The Fortunate Foundlings, By Eliza Fowler Haywood



















































































































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CHAP. IX.

A second separation between Horatio and Charlotta, with some other
occurrences.

The season of the year now having - Page 120
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CHAP. IX.

A second separation between Horatio and Charlotta, with some other occurrences.

The season of the year now having put an end to the campaign, and the French, as well as confederate armies, being retired into their winter quarters, the baron de la Valiere, who had always a special permission from the general, returned to Paris: Horatio promised himself much satisfaction in the renewed society of this friend, and no sooner heard he was on the road than he went to meet him. The baron, charm'd with this proof of his affection and respect, received him as a brother, and there was little less freedom used between them.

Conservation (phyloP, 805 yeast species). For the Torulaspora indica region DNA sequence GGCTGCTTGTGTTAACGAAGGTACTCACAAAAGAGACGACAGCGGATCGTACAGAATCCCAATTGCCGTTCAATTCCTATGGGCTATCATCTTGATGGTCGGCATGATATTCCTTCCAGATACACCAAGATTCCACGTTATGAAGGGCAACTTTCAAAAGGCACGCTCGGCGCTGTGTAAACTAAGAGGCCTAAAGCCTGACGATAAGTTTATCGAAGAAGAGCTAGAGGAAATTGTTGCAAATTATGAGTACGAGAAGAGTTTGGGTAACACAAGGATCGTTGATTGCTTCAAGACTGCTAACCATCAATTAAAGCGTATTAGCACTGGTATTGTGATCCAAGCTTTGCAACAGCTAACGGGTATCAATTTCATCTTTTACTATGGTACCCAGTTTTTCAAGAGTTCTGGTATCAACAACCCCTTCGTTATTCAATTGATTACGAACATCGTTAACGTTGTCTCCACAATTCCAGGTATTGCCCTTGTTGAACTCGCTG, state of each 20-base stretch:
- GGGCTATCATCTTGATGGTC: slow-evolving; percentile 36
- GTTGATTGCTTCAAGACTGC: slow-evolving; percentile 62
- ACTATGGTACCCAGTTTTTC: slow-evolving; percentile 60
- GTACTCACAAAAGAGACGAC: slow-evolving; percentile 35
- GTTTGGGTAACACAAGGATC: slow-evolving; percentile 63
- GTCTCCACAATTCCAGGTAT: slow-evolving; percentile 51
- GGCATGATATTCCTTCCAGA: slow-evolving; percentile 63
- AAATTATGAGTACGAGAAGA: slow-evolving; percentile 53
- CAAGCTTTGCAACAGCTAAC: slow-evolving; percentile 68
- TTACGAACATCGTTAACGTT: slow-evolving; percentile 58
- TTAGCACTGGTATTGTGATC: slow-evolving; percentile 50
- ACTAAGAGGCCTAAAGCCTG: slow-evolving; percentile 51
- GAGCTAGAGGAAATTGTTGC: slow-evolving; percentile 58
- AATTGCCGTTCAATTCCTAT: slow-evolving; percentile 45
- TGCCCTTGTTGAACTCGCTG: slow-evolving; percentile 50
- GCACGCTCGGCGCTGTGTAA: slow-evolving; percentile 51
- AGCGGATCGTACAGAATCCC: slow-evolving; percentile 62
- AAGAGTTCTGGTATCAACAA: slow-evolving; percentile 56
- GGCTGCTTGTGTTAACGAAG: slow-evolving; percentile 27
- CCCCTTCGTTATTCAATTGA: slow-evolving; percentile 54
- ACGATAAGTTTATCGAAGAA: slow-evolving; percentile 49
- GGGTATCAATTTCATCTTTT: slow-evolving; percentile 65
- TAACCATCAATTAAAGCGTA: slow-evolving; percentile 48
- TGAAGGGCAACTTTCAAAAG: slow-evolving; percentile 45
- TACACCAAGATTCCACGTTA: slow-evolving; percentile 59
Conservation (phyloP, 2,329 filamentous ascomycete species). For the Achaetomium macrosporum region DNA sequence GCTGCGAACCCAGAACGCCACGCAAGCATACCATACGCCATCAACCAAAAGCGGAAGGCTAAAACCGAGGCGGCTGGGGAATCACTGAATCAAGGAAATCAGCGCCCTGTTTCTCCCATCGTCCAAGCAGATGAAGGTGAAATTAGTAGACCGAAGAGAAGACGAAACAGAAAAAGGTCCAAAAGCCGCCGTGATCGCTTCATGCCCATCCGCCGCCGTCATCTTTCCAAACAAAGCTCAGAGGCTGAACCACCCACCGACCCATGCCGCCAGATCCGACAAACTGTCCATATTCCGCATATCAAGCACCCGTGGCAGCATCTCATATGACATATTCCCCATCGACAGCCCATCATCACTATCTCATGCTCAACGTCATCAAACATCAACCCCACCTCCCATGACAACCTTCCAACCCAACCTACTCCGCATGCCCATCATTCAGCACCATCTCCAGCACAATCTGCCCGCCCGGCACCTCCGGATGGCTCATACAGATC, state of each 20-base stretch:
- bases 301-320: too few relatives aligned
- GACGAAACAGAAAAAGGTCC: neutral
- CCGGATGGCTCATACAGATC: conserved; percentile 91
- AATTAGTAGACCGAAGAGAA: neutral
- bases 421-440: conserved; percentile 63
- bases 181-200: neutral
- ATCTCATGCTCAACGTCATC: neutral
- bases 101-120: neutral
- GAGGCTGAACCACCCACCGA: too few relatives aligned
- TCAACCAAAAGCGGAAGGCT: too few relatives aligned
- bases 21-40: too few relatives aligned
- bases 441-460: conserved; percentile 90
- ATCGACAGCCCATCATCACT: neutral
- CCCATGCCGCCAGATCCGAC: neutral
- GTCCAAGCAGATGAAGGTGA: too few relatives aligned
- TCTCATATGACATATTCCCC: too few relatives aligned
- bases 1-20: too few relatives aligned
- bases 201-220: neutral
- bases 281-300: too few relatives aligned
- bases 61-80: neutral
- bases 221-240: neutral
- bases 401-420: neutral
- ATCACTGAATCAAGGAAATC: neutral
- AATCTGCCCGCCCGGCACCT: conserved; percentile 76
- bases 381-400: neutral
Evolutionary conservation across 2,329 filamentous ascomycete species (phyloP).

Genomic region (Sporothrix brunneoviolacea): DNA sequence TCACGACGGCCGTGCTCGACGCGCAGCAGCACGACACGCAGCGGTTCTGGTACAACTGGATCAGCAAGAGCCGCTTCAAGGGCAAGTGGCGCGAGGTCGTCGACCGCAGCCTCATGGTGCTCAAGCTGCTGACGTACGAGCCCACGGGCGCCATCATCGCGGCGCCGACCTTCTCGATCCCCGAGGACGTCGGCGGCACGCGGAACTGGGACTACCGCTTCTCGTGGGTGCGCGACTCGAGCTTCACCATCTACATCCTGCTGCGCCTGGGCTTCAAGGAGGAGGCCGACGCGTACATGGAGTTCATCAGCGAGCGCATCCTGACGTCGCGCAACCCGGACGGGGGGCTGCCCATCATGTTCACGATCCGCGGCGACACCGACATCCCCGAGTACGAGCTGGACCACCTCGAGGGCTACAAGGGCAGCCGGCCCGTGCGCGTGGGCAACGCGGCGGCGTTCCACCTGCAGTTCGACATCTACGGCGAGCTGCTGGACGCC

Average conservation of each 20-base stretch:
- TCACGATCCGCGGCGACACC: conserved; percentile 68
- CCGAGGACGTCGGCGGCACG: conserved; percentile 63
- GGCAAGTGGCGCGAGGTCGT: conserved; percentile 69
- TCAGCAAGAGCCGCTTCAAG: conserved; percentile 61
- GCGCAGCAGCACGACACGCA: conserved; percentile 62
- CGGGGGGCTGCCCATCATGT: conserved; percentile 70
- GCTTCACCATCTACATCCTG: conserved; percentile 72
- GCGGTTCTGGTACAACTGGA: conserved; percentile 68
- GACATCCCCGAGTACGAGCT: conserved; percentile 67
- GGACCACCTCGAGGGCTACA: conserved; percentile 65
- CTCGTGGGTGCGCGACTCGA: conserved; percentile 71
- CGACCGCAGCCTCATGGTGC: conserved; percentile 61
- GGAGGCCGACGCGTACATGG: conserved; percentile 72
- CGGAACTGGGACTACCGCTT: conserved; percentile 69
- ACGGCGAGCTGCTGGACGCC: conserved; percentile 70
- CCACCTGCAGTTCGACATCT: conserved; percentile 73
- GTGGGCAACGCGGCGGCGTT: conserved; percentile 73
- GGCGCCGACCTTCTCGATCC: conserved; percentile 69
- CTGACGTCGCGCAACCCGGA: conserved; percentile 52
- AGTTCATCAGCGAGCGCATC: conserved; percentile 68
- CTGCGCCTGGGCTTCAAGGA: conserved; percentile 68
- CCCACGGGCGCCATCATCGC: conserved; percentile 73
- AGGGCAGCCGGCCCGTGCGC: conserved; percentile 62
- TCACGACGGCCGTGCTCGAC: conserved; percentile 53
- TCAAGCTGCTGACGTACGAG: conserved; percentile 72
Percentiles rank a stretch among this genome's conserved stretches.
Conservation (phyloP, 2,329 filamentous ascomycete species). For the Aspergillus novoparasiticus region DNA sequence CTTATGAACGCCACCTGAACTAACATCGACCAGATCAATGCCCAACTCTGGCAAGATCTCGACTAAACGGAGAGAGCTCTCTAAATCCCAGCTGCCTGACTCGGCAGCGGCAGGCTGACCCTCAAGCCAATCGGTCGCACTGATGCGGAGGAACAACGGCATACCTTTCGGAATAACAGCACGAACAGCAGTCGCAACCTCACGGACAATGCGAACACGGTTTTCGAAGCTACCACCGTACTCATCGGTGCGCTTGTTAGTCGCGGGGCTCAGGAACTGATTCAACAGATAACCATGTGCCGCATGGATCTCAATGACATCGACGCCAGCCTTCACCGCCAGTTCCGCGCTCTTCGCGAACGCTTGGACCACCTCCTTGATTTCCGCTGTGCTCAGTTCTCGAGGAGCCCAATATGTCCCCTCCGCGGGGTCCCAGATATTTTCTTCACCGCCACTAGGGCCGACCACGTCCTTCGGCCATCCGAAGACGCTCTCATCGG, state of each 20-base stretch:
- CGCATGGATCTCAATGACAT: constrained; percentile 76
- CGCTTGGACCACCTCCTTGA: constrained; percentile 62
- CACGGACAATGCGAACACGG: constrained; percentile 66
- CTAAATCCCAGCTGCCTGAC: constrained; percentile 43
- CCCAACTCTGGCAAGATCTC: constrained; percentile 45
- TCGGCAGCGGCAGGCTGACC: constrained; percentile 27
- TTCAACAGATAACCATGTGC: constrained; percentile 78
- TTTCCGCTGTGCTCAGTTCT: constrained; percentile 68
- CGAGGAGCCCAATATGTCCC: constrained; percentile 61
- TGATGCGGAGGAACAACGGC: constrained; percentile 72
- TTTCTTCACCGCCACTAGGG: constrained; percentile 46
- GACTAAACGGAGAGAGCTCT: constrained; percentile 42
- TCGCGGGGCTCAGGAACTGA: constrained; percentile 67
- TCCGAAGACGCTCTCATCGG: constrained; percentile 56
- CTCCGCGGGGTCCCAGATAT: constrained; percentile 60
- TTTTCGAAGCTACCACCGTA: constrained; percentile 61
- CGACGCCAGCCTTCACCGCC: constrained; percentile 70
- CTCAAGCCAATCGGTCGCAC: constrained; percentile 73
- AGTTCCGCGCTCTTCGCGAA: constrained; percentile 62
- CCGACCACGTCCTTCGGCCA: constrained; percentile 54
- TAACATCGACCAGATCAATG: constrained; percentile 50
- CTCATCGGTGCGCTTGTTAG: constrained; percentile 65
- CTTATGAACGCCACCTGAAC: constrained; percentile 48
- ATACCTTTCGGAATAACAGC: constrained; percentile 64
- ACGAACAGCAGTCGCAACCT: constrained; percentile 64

After the mutual testimonies and good-will were over de la Valiere began to ask him concerning mademoiselle Charlotta; on which Horatio acquainted him with her being removed from St. Germains, and the occasion of it, not omitting the arrogance with which old monsieur de Coigney had behaved to her father, and the resentment now between the families.

Well, said the baron, but I hope you have been more successful, at least with the young lady: I will never more trust the intelligence of eyes, if yours did not hold a very tender intercourse; and I protest to you, my dear Horatio, that amidst all the toils and dangers of war, my thoughts were often at St. Germains, not envying, but congratulating the pleasures you enjoyed in the conversation of that amiable lady.

I doubt not, replied Horatio with a smile, but we had you with us at a place which contained mademoiselle de Coigney; and I am of opinion too she was no less frequently in the camp with you; for in spite of all the reserve she affected while you were present, she never heard the bare mention of your name without emotions, which were very visible in her countenance.

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